I’ve yet to experience this moment of perfection in my brief foray into the upland world. I imagine it is much like locating a wary trout sipping dries during a Henny hatch. You tie on a Rusty Spinner fresh off the vice, making a perfect cast. The offering lands softly on the water, followed by a quick mend and a drag-free drift. You watch the take, electrified and time stands still as you set the hook and feel the heft of a solid fish on the end of your line.

Of course, the fishing comparison falls a little short — after all, it’s just you and the fish in that scenario. In the hunting world, there’s the infernal wild card — the dog. If you want to see a bird hunter light up, with either pride or frustration (or likely both), mention the dogs.

While his grandfather was a pointer man, Jay favors setters. “In 1995, I got my first bird dog, an English setter, from a guy named Jim Marti from Burnt Creek Setters in North Dakota. My grandpa was a shorthair guy then, but he liked my setter so much he got one too, and we have hunted setters ever since. I’ve had a few different types over the years. I currently have three Rymans from Firelight Setters, and I just got a pup out of the DNR line from Al Stewart. Before that, I had two Wicksall setters, a long and storied line written about in this magazine, Georgie and Ruthie. They were a great team; Georgie was probably my once-in-a-lifetime dog.”

While many of Jay’s commissions feature sporting dogs, he loves outdoor scenes the most, pulling inspiration from some greats: Jim Foote, Lynn Bogue Hunt, William Schaldach and AB Frost. He starts each drawing in pencil and later moves to pen as the image evolves. The shading, rather than color, providing the rich contrast that’s characteristic of his work. It’s a perfect metaphor for Jason himself. Contrast — an outdoor artist from an urbanized area with tattoos covering his arms, hands, and neck, wearing an old wool sweater, carrying a classic double, and smoking a pipe, or what he refers to as “the old-man esthetic.”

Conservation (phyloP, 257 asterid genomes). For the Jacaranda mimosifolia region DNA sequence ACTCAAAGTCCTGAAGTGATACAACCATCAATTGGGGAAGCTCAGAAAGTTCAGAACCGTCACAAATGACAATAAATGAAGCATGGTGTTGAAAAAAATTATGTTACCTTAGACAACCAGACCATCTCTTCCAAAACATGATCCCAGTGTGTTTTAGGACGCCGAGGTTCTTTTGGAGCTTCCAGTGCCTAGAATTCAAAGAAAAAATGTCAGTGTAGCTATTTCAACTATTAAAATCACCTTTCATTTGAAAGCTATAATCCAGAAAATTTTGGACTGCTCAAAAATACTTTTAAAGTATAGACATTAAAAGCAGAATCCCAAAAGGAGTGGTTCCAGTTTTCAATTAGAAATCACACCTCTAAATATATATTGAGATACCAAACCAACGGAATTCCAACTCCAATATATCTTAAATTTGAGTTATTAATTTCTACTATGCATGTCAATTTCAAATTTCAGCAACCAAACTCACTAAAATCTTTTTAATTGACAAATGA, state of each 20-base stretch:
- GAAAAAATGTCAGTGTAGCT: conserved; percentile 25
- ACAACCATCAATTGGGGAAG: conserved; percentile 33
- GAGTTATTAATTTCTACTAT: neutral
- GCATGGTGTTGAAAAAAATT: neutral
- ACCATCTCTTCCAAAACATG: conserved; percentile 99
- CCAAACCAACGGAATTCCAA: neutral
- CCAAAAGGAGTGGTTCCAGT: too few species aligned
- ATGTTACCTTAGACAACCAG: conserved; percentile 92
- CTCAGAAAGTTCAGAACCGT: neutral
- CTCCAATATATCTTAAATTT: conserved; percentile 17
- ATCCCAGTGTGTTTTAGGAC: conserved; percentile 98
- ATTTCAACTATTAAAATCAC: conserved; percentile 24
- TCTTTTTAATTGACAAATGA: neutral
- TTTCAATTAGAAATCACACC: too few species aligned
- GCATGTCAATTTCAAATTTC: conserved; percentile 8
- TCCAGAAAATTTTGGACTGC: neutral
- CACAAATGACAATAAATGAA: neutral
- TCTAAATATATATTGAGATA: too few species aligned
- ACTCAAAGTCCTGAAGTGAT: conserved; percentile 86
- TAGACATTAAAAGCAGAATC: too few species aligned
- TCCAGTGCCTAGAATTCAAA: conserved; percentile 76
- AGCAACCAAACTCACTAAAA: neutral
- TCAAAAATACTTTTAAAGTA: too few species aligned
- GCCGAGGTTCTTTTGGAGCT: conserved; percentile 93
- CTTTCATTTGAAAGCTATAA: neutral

Jay Dowd

Jason’s life has been heavily influenced by his grandfather and his mentor’s group of old hunting pals — the traditions, history, stories and styles. Even right down to the books he reads. “I enjoy George Bird Evans, Burton Spiller, Corey Ford, and Col. H.P. Sheldon, but most of all, Gene Hill. I prefer Gene because he’s approachable, and never took himself too seriously. He reminds me of my grandpa and his buddies.”

I notice the matching shotgun-shell art on Jay’s hand and inquire. “It memorializes the last time I went grouse hunting with my grandpa, now 91, where he was able to shoot a grouse. It was 2006, I believe. He actually shot two that day, the last of the season. I think I was supposed to go on a date with some girl, but instead, I went out on a hunt with my grandpa. It was a perfect moment.”

There’s a hint of hesitation when Jason, the artist, considers his grandfather, a farmer turned successful automotive man. That crafting stories with pen and ink feels somehow less salt-of-the-earth than rows of corn or sturdy pickup trucks rolling off an assembly line — that maybe his passion will never represent the monetary gains often chased in today’s capitalistic frenzy. But, while I’ve never met Jason’s grandfather, I can almost hear his reply in Ruark’s Old Man:

Rich,” the Old Man said dreamily, “is not baying after what you can’t have. Rich is having the time to do what you want to do. Rich is a little whisky to drink and some food to eat and a roof over your head and a fish pole and a boat and a gun and a dollar for a box of shells.

Jay Dowd

By that definition, Jason is rich beyond measure and generously shares his wealth through art that transports us back to treasured memories in our hearts, if not our hands.

Allen Crater resides in Michigan where he enjoys chasing whitetail, trout and birds but you’ll often find him roaming the backcountry of Montana, Idaho and Wyoming come September. His work has appeared in several publications, including Solace, Backcountry Journal, Strung and Fly Fusion. He hosts and released his first book, Outside in Shorts, last fall.